All my love, Sandra gagement Campus Outreach & En From one intern to another I want to say, enjoy! Enjoy, learn, and grow ll that you can during your time at the Cross-Cultural Center because there is no other place like this out in the world. Always remember to stop and breathe, as well, as, to take care of yourself every now and then. Self care is important and as a student, intern, and everything else in between you might get forget to treat yourself. Be open minded and welcome ambiguity! Best of luck to you all! <3 Elizabeth Joy De La Cruz


As far as logistics and planning, I would recommend brainstorming SIP ideas as soon as you can! Deadlines can creep up on you sooner than expected. Additionally, take advantage of the relative privacy of the intern office, start taking out the trash around 8:15 PM for closing shifts, (for SJEs) consider scheduling weekly work parties, regularly look at your quarter-at-a-glance calendar, utilize the knowledge of the full-time staff, and of course… bond with your cohort! They could provide a support system for you that you might not have access to elsewhere. Additionally, know that you can be yourself at the Cross—quirks, areas of growth, working styles, and all. And as you pursue really getting to know yourself, I challenge y’all to evaluate the spaces you are a part of. Meaning, ask yourself what a toxic space and a healthy space both look like for you. Lastly, please know that you are enough. It can be easy to be caught up in fast-paced productivity and “results”, but remember to take time for yourself. Do what you got to do to cultivate sustainable activism.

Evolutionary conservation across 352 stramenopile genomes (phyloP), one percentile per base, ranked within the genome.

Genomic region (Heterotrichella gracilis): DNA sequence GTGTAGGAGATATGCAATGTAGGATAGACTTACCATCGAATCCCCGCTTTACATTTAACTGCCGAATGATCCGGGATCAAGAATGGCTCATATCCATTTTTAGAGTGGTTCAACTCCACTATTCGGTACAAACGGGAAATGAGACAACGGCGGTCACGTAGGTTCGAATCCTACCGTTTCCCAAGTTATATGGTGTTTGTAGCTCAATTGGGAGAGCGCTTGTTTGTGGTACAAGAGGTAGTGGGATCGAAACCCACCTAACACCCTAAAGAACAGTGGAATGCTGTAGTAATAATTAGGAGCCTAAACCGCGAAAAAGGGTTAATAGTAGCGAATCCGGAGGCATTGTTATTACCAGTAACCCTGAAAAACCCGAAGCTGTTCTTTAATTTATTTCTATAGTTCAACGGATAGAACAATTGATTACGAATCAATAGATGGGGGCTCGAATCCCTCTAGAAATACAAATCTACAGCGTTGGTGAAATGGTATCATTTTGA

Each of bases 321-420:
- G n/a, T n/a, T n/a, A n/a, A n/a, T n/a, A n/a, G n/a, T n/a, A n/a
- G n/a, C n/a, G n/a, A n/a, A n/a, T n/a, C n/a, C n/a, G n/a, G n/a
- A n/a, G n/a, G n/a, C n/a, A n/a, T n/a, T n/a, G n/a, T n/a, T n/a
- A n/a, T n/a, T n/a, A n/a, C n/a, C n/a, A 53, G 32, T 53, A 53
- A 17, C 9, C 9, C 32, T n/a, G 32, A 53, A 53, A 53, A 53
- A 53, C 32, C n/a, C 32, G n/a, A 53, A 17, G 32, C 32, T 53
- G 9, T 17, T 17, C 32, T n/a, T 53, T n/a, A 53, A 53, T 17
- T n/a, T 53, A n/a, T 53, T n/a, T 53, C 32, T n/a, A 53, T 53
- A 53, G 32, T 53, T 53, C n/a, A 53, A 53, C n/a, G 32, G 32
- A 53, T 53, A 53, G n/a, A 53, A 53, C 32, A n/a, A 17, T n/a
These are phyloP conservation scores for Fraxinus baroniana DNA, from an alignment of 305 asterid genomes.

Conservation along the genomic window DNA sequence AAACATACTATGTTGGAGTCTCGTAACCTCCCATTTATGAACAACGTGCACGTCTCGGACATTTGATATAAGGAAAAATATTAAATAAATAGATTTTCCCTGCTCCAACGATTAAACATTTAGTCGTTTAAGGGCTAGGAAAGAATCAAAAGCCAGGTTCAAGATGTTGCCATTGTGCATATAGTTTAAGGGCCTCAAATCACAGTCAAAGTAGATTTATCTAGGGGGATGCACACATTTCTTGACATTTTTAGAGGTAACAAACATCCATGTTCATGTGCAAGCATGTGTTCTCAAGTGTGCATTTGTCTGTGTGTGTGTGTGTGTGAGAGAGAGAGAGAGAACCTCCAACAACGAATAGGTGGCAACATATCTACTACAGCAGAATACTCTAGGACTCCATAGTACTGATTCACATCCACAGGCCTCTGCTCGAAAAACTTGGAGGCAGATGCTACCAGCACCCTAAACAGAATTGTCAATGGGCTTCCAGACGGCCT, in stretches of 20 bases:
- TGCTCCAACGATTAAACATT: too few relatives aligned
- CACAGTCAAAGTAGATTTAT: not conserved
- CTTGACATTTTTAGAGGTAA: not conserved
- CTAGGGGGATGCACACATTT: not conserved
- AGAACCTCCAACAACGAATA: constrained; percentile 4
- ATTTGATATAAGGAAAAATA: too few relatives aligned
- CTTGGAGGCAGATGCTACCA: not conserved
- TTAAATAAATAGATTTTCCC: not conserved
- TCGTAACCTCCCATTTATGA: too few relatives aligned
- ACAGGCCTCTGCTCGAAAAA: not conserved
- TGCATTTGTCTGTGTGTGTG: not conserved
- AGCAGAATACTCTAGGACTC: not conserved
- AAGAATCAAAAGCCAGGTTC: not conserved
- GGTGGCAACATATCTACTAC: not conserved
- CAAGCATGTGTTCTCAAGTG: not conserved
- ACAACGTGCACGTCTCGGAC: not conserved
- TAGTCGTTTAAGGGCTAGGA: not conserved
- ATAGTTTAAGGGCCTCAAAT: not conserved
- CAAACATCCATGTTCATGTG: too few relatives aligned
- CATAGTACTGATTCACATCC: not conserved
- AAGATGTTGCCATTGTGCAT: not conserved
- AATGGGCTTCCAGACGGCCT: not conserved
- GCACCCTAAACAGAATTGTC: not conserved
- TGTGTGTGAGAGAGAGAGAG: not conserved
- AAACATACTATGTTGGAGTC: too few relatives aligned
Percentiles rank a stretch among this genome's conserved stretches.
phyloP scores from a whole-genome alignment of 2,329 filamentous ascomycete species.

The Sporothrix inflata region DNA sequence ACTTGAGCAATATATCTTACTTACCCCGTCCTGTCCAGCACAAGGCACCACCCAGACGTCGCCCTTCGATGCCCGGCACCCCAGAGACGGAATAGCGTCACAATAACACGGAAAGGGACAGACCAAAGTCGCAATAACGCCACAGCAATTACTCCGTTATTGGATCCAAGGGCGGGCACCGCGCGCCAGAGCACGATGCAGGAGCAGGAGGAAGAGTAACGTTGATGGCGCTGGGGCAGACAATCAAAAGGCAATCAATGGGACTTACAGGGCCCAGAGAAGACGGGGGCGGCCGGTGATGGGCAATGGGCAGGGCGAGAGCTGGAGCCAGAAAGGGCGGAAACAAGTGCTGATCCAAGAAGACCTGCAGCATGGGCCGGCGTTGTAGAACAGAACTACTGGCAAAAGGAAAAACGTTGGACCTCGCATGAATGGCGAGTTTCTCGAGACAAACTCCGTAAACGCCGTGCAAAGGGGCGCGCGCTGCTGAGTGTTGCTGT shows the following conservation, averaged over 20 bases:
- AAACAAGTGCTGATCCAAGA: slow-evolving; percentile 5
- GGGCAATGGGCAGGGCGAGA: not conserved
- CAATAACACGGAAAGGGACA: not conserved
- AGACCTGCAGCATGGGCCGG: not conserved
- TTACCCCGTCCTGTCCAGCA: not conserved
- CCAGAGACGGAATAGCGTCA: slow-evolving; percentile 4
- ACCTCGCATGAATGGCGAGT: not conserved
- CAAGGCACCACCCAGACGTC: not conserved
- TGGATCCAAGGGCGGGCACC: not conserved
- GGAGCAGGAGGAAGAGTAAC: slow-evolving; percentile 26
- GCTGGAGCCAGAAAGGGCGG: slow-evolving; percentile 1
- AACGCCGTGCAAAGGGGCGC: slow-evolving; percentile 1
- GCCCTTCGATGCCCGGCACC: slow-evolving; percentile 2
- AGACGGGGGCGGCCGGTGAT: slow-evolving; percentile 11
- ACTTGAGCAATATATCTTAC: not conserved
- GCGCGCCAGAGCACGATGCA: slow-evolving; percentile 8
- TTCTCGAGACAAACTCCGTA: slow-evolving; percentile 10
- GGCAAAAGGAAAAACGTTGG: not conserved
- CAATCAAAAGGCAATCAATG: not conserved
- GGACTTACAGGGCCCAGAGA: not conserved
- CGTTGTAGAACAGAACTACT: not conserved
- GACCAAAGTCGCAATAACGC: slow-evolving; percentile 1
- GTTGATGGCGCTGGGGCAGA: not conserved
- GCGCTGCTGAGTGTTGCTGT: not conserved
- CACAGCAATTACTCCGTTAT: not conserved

Welcome to the intern


ship! I’m personally re

Social Justice Educator oming I would really encourage the inc rgy to cohort to spend the time and ene able create opportunities to be vulner always together. Something that I will a treasure from my experience as how Cross-Cultural Center intern is close our cohort became and how port, comfortable I felt asking for sup g sharing my struggles, and holdin

work each other up. Look for ways to your together—don’t feel locked into over PI, SOPs, or SJE teams. Always

in and communicate; constantly check one reaffirm each other because no

g it is will understand how challengin dent, to balance being a CCC intern, stu activist, and all other aspects at than your fellow interns!